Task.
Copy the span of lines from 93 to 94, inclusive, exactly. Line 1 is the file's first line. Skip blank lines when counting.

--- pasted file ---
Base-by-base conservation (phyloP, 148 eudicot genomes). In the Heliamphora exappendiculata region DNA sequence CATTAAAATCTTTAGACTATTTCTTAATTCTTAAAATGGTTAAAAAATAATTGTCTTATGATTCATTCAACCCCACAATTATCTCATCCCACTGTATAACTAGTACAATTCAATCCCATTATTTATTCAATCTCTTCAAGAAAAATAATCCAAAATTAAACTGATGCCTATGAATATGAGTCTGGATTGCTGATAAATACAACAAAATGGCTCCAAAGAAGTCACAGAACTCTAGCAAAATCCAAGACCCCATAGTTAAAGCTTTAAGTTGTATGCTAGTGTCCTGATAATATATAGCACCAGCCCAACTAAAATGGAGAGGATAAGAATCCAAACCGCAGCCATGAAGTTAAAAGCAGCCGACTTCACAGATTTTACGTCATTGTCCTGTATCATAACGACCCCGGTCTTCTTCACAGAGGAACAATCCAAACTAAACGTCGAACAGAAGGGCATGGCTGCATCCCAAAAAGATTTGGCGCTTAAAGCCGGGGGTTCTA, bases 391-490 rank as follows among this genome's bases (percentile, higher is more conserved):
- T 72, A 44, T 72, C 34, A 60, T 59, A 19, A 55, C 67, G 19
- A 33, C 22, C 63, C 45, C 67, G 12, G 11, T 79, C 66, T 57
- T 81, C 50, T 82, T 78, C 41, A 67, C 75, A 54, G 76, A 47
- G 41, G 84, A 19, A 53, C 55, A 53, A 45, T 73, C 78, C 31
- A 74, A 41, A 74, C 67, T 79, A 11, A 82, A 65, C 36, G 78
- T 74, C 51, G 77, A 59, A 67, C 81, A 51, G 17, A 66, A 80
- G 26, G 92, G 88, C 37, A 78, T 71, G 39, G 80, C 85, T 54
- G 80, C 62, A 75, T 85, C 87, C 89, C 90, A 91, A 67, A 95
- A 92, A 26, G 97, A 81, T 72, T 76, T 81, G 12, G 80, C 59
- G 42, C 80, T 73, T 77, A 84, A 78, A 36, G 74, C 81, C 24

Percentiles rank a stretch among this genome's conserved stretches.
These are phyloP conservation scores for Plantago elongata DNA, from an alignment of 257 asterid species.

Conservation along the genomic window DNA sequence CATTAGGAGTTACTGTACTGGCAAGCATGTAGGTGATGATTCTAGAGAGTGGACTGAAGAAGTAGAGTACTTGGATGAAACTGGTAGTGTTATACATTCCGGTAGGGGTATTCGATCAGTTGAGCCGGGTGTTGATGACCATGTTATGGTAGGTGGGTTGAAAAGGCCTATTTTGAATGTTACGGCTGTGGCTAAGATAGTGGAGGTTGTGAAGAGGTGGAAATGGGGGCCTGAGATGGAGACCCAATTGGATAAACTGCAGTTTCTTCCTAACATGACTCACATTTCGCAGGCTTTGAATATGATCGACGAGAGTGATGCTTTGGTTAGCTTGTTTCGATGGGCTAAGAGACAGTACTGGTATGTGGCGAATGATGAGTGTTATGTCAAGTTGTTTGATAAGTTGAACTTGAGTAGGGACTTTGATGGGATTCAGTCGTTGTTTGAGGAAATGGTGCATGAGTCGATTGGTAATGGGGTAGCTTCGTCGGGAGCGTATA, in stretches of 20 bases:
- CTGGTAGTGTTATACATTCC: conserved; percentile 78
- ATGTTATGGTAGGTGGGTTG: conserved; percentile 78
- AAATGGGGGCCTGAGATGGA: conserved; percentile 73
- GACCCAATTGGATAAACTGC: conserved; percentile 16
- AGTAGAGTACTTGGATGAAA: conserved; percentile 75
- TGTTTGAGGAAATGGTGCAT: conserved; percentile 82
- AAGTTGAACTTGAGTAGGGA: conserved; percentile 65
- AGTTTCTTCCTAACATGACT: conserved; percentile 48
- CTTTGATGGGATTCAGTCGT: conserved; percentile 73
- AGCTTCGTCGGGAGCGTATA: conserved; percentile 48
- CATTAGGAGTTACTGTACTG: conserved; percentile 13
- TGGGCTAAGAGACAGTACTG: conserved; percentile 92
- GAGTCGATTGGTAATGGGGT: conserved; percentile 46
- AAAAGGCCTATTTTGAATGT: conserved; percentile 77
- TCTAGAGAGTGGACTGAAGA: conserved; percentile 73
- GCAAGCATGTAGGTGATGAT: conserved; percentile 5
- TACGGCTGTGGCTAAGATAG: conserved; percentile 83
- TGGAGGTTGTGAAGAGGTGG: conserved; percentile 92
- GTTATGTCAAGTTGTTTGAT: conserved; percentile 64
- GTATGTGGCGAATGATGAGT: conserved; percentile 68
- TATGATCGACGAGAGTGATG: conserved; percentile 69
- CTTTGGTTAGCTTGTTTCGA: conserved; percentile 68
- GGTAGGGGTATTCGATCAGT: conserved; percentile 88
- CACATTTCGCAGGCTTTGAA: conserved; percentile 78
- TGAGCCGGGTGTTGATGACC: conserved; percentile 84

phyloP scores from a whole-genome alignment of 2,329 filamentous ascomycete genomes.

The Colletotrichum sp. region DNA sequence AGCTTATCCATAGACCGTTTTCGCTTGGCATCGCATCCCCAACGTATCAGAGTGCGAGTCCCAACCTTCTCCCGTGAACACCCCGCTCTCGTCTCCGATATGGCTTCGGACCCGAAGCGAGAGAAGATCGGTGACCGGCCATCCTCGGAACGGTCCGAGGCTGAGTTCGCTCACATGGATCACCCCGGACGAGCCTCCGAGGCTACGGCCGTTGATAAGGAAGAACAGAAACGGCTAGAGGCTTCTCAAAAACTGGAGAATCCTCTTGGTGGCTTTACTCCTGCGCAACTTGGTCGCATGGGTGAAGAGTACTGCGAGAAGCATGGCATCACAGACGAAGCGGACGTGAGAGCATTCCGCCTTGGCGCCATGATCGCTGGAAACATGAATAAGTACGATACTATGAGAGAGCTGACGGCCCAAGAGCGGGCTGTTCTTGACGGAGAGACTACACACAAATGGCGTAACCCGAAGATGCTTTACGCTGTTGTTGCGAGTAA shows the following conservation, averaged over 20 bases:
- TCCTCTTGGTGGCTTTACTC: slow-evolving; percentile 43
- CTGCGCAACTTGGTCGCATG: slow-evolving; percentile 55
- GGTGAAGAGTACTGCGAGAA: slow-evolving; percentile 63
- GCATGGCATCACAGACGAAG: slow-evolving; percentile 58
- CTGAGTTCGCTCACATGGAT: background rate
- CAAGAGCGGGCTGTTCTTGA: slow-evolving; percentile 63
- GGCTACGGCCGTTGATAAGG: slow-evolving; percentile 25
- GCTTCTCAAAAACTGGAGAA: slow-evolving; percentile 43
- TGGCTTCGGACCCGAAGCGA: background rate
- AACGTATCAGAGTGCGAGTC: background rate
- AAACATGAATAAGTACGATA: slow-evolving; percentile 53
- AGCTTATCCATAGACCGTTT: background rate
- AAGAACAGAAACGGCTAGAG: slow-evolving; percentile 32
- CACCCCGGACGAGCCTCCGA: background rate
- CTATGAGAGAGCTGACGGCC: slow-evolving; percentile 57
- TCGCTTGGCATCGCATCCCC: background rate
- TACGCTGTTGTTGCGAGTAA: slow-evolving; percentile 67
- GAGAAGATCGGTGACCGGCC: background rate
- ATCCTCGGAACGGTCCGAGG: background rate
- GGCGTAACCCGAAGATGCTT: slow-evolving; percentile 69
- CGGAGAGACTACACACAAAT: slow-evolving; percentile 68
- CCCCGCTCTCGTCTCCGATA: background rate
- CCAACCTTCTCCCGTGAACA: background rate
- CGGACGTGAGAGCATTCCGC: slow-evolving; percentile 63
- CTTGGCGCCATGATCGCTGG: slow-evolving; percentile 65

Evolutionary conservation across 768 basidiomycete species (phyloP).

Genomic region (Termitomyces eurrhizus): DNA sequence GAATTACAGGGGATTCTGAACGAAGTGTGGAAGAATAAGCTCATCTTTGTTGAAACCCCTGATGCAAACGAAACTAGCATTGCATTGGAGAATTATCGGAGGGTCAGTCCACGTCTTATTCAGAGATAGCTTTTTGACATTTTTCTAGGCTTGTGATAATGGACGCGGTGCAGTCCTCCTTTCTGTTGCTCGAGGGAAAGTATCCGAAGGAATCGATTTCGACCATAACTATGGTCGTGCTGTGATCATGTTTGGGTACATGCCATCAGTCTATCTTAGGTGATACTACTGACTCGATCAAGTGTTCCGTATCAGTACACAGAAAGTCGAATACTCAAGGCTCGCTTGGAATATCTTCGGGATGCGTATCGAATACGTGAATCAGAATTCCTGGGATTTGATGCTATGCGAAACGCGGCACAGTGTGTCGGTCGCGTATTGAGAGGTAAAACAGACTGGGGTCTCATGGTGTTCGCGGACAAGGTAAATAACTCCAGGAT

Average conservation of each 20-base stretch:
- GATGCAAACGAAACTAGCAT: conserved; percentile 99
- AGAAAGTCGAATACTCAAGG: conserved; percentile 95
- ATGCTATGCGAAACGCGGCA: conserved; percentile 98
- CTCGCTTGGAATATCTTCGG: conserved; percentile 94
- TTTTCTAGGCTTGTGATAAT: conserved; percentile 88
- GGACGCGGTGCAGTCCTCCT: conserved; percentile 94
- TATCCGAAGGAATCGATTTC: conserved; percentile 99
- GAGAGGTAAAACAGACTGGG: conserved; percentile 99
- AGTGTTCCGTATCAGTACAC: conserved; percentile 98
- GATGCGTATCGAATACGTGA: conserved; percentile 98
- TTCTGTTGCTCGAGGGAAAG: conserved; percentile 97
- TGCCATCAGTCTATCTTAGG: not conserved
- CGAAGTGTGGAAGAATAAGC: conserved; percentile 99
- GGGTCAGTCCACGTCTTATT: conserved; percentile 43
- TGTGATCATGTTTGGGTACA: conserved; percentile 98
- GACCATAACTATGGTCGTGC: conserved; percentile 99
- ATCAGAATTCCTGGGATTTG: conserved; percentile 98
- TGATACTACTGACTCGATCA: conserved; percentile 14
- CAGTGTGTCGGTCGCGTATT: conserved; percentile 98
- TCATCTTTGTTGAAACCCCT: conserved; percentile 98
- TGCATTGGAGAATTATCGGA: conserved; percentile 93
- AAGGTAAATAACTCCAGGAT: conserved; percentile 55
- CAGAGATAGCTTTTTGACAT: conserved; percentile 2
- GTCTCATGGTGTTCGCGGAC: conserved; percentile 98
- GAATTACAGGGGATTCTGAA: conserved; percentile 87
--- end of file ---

- GTCTCATGGTGTTCGCGGAC: conserved; percentile 98
- GAATTACAGGGGATTCTGAA: conserved; percentile 87